Anyway, be nice to my guest blogger - don't let Super Rookie scare him off. In fact, feel free to invite my guest blogger out on a group ride...he's been trying to find some good group rides. And while he's not a trackie, he has ridden at the velodrome...I witnessed it. Come to think of it, a lot of my non-cyclist friends have ridden the track...even MommaMissy!

Which reminds me...check out The Real Age Test that I read about on MommaMissy's blog. I thought I'd take that test and it would tell me that my "Real Age" is 25....but no, it said 31.7. Which is less than my real age, but not by much! It's kind of depressing.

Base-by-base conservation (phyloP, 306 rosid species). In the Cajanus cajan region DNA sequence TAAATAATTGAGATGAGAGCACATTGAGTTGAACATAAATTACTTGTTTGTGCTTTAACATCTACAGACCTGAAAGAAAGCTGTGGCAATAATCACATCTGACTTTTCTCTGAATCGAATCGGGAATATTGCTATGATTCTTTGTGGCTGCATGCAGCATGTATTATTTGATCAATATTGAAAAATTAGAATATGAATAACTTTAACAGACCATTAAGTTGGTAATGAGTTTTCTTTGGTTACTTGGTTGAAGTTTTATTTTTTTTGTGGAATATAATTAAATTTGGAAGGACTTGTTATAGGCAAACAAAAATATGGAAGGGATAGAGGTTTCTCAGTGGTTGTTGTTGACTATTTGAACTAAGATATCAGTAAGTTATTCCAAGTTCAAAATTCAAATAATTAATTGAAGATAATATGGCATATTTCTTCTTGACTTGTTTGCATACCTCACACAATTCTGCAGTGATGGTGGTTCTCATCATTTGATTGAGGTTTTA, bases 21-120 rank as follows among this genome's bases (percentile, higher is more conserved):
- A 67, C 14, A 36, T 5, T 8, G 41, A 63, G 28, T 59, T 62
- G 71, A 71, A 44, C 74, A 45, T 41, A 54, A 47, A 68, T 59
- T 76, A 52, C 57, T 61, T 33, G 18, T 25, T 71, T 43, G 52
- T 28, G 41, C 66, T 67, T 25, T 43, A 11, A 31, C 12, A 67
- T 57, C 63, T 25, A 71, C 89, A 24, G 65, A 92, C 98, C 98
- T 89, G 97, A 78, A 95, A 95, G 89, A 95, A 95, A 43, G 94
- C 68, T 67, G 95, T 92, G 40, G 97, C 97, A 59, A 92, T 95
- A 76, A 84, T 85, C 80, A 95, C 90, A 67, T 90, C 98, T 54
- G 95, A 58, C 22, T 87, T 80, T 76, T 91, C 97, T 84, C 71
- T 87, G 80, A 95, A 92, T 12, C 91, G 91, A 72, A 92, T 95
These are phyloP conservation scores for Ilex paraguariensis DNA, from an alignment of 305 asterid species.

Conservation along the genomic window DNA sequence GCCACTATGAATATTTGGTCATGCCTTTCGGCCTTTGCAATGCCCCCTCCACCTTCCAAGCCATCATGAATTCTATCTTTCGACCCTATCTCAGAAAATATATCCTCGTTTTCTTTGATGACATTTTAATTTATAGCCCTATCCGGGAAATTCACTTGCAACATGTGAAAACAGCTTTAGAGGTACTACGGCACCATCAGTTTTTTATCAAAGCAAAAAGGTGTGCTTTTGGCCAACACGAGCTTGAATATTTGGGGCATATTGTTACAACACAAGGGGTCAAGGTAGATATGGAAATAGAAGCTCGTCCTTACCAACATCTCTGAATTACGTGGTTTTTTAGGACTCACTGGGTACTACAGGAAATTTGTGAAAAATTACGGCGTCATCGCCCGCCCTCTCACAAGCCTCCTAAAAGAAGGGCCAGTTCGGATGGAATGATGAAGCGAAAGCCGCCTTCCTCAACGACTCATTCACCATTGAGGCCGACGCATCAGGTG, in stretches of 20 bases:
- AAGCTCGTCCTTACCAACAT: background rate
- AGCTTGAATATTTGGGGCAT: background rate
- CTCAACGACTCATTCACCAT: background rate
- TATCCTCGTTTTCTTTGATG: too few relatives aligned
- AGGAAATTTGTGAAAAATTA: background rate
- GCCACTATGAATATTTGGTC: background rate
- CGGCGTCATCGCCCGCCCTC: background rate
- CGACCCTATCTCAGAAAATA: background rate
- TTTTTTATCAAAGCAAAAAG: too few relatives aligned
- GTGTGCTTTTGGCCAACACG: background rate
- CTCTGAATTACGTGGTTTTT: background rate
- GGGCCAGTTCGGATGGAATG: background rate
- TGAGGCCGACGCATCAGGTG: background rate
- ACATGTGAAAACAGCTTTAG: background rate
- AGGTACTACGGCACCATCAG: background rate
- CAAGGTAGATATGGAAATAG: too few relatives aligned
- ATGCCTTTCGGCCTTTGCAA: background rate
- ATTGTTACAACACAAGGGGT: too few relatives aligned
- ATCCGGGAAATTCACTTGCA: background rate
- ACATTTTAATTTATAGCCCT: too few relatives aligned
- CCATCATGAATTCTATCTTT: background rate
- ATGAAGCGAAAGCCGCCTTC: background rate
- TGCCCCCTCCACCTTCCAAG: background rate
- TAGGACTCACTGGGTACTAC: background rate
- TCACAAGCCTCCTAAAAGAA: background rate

Strats out

September 12, 2006

the drive-thru

So I pull up to the coffee shop drive-thru this morning and order me up some coffee. The voice-in-the-box responds with the typical "will that be all?"

"Yes, thank you", I reply.

I then expect to hear the usual "please pull forward to the pick-up window". But instead:

"Do you remember Young MC?" says the voice-in-the-box.

"Yes, I do", I curiously reply.

Voice-in-the-box replies, "Good. Then bust a move."

It cracked me up.

September 10, 2006

Friday night festivities

"This guy got in a dirty joke contest with a clown at a haunted house ride in Shakopee" - says the guy drinking the 40. Come again??


And yes, I know, guys who talk on Treos shouldn't be drinking 40s (nice touch Mikey!).

An excellent 2004 vintage...


One bottle of Bitch and one 40 later...






September 09, 2006

How did your ride go?

I totally got the bonk.

Welcome to "got the bonk".